Any dog suspected of having heart problems or other systemic disease will be given a thorough physical examination by the attending veterinarian, who will also take a history from the dog’s owner. Dogs with subaortic stenosis (SAS) usually have normal results on a urinalysis and on routine blood work, including a complete blood count (CBC) and a serum biochemistry profile. The next step in gathering the initial data base usually is thoracic radiographs (chest X-rays), which may or may not show an enlarged cardiac silhouette. In severe cases, the left side of the heart may be noticeably enlarged on the chest films. An electrocardiogram (ECG) can be performed and may or may not disclose signs of SAS based on thickening of the left ventricular wall.
More advanced testing includes echocardiography, which basically is an ultrasound of the heart. Also sometimes simply called an “echo,” this is a recording of the position and motion of the heart walls and internal structures by the echo obtained from beams of ultrasonic waves directed through the chest wall. An echocardiogram is usually diagnostic of SAS, especially when what is called a “Doppler study” is performed. Doppler echocardiography effectively measures the speed (velocity) and direction of blood flow through the various heart chambers.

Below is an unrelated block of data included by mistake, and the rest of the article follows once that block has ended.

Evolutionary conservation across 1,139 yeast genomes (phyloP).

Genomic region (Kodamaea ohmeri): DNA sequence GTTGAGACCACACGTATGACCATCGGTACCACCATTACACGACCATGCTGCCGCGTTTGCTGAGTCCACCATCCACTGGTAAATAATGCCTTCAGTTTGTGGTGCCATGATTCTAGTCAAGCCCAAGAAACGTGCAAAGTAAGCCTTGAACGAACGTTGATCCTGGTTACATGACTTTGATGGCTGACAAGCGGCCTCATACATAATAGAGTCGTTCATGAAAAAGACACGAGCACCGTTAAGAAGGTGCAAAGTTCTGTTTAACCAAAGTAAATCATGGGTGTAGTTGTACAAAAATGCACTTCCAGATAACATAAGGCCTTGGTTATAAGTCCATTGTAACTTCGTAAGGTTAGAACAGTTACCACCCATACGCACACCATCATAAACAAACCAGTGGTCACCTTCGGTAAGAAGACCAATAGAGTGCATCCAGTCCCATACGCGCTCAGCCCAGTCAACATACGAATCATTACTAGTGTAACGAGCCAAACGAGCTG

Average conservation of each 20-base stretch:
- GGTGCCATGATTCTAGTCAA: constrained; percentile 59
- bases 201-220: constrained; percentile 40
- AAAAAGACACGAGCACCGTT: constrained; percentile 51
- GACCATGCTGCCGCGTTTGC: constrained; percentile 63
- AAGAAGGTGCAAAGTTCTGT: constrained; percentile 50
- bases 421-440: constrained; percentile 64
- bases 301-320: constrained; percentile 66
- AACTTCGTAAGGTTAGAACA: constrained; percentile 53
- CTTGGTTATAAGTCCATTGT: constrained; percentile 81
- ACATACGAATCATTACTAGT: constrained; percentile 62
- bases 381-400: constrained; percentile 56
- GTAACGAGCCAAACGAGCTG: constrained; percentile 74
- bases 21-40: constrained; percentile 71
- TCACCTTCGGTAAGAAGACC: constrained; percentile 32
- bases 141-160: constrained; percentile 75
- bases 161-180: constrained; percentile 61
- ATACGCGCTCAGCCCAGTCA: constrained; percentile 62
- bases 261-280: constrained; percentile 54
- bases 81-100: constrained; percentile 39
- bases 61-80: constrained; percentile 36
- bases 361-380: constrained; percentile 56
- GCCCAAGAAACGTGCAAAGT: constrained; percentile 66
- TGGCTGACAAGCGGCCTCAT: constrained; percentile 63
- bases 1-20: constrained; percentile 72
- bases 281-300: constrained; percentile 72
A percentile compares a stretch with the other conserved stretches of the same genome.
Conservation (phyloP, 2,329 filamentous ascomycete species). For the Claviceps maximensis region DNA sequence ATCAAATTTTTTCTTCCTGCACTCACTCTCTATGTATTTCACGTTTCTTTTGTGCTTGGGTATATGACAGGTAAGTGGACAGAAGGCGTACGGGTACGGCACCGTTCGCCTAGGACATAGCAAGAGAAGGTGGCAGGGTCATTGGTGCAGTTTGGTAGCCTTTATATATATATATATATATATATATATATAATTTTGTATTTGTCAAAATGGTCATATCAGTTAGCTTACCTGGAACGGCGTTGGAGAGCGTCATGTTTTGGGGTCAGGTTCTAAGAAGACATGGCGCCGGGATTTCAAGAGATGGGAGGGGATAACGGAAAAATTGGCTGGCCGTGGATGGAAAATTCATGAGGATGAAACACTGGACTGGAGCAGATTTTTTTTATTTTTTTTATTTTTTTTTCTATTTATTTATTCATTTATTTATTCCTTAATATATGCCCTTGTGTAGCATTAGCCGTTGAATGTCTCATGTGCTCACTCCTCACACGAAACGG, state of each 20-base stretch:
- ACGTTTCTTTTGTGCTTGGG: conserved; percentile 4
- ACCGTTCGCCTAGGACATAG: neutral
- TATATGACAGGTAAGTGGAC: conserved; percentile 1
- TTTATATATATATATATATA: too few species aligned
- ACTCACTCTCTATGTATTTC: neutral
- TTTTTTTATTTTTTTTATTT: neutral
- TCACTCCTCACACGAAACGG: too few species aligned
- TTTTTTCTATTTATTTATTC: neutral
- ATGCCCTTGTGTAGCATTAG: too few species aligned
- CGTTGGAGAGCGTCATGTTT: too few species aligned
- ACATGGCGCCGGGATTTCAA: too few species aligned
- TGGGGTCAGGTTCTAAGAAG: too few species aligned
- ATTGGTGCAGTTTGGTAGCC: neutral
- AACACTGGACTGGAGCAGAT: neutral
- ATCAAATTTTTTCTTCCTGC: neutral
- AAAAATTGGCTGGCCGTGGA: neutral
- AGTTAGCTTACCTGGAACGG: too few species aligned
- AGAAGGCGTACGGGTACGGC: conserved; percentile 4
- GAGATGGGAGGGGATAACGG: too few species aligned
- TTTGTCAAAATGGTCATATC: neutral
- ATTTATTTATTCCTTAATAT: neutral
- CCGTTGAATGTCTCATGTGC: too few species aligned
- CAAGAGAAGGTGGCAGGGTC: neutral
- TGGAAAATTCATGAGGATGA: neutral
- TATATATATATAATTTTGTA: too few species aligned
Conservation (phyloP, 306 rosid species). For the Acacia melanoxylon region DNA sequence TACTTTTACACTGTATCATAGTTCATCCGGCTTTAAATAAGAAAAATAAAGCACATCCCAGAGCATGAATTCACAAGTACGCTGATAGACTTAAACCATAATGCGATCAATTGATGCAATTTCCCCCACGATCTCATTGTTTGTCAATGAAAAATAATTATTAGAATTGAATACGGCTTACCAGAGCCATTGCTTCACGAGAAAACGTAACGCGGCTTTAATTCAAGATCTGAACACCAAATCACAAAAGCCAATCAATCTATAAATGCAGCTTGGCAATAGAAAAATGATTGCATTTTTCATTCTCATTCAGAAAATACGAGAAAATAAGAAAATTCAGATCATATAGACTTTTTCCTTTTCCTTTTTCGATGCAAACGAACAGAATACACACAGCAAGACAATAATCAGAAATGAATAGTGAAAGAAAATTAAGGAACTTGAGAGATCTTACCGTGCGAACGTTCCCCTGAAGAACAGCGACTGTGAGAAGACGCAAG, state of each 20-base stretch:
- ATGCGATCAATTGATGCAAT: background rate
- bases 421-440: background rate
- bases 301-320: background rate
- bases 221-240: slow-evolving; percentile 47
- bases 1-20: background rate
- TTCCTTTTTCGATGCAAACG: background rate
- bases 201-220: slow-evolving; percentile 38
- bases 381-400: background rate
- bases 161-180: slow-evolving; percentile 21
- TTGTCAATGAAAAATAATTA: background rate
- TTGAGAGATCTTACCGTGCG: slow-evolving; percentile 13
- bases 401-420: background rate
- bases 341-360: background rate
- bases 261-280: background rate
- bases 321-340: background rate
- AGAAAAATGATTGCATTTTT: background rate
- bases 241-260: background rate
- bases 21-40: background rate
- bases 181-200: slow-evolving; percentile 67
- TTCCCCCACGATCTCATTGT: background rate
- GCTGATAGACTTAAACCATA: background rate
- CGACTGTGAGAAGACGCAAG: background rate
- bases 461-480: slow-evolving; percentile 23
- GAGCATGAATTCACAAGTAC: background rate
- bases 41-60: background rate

Contrast radiography can be used to identify the thickening of the left ventricular wall, the narrowing of the aorta as it leaves the left ventricle through the left atrioventricular (AV) valve and the dilation (widening) of the aorta from high blood pressure further down the line. This process is known as angiocardiography. Cardiac catheterization can also be performed to determine the pressure differences across the left AV valve and compare them to normal. However, these last two techniques are almost never used diagnostically in veterinary medicine. They are invasive, require that the dog be put under general anesthesia and do not reliably provide more beneficial diagnostic information than echocardiography.
Echocardiography is currently considered to be the gold standard for diagnosing SAS.